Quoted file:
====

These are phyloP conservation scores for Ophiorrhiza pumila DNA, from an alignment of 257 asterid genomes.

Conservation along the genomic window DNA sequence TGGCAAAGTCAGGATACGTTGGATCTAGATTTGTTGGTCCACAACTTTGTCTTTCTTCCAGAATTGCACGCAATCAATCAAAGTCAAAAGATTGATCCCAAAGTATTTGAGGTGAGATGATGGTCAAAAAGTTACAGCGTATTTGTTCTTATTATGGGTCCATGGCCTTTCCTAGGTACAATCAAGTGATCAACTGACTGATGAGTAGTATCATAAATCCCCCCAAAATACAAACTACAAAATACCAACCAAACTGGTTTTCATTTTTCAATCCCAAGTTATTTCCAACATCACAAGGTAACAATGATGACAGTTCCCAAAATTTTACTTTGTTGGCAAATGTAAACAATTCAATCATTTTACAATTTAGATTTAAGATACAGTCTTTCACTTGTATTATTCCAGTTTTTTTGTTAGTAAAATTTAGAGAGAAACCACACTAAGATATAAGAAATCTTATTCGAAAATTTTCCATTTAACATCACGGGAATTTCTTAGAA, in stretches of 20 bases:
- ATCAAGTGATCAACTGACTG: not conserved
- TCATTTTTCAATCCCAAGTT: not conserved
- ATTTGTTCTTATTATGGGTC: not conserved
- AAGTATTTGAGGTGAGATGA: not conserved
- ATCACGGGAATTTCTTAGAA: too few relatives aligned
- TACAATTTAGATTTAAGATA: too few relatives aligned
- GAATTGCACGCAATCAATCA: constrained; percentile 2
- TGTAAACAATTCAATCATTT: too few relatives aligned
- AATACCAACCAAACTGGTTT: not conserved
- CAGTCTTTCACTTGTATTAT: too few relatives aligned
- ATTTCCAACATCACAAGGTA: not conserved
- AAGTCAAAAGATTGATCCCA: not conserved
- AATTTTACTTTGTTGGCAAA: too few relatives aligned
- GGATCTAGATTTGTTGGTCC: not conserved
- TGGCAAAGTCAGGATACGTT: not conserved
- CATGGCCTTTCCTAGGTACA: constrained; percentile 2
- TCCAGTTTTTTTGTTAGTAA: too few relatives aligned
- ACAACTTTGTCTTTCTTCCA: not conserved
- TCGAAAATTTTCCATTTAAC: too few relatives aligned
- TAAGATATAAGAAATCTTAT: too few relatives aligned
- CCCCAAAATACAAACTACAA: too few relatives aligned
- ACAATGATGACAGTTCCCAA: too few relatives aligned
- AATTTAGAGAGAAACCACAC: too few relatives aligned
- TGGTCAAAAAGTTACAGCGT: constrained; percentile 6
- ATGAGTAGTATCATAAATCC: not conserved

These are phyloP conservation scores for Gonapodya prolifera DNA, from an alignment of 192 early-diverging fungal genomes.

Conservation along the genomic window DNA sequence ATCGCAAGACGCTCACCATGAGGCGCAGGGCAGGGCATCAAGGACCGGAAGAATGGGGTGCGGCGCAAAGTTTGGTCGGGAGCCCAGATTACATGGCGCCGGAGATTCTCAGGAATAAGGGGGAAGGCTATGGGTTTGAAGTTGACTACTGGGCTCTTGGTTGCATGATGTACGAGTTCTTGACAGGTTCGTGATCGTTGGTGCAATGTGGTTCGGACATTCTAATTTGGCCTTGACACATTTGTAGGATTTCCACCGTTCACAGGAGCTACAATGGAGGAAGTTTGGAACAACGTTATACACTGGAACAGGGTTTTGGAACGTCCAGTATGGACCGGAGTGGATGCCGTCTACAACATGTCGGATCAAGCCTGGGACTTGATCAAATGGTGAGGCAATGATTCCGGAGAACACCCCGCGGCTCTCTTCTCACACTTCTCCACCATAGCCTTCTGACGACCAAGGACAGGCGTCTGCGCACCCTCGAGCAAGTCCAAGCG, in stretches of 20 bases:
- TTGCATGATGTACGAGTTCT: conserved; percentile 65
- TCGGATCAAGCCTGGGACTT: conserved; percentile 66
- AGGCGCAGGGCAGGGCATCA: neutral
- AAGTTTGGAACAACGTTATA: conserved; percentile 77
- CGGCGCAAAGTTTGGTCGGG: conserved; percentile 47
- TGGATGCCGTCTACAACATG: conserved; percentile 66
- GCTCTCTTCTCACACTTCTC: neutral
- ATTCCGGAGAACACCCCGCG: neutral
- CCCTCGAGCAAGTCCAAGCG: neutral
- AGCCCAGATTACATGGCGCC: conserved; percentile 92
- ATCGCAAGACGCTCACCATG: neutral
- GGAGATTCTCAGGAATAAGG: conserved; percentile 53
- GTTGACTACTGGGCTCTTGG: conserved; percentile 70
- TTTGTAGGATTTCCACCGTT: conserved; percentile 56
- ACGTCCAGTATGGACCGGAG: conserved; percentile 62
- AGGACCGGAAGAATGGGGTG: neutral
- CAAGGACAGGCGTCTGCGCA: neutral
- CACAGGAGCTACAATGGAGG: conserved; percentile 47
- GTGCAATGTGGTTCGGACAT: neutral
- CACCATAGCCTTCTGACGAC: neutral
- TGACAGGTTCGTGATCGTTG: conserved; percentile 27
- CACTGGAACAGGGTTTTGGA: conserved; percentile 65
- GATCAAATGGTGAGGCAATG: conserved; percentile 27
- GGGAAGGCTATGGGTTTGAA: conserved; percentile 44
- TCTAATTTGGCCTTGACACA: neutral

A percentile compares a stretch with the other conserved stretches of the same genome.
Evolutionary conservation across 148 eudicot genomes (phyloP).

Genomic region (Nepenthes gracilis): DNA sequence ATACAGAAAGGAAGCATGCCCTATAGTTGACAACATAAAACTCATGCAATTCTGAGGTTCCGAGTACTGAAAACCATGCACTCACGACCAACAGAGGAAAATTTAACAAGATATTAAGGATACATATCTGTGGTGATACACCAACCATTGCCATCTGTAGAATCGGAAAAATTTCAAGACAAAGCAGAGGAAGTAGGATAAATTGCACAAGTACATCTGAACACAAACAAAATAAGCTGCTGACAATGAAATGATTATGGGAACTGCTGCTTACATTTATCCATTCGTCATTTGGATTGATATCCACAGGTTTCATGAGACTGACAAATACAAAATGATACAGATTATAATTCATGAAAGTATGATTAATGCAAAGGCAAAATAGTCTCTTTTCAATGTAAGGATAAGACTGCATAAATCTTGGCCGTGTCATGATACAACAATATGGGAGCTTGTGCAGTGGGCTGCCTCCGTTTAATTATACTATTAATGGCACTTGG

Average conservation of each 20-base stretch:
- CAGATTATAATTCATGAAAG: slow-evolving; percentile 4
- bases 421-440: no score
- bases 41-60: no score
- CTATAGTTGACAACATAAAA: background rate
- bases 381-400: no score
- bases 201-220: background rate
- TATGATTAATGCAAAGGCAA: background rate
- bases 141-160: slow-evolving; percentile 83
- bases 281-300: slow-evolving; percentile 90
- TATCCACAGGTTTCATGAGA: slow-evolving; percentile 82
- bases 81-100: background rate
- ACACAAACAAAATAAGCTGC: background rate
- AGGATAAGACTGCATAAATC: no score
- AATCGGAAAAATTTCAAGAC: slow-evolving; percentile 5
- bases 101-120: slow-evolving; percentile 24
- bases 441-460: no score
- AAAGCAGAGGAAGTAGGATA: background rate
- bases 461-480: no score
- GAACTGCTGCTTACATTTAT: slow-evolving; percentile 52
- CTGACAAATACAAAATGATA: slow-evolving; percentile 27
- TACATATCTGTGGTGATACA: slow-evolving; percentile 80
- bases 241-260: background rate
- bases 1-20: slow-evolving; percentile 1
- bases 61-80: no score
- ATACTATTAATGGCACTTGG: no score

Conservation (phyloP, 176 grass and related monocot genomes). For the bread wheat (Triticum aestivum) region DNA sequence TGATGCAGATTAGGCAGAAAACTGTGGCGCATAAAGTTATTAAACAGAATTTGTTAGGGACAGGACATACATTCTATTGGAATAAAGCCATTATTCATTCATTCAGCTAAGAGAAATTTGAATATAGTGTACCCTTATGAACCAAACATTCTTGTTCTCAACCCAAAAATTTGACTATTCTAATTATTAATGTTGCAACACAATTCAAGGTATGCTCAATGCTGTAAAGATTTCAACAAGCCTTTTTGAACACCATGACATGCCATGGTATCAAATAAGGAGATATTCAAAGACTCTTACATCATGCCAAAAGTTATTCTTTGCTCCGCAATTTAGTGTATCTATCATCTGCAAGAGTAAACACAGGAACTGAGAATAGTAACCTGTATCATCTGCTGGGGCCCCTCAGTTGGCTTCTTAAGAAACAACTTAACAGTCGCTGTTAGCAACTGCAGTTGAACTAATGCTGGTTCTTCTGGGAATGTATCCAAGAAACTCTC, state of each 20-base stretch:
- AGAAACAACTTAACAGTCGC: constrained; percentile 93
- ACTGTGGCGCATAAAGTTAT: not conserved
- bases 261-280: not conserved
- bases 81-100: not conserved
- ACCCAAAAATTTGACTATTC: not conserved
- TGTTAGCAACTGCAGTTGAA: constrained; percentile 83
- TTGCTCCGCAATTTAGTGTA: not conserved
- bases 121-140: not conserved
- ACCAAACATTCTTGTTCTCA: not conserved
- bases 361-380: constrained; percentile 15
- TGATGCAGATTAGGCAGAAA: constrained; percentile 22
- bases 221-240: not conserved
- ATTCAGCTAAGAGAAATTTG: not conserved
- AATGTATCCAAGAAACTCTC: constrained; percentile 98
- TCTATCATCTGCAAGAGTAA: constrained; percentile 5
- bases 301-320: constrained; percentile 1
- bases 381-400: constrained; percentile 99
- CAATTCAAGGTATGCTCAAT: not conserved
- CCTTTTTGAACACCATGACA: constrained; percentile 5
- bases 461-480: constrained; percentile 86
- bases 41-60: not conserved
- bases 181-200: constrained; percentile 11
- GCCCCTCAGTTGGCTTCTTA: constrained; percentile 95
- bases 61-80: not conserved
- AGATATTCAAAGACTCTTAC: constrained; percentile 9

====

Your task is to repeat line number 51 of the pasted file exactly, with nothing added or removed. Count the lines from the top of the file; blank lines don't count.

- CACTGGAACAGGGTTTTGGA: conserved; percentile 65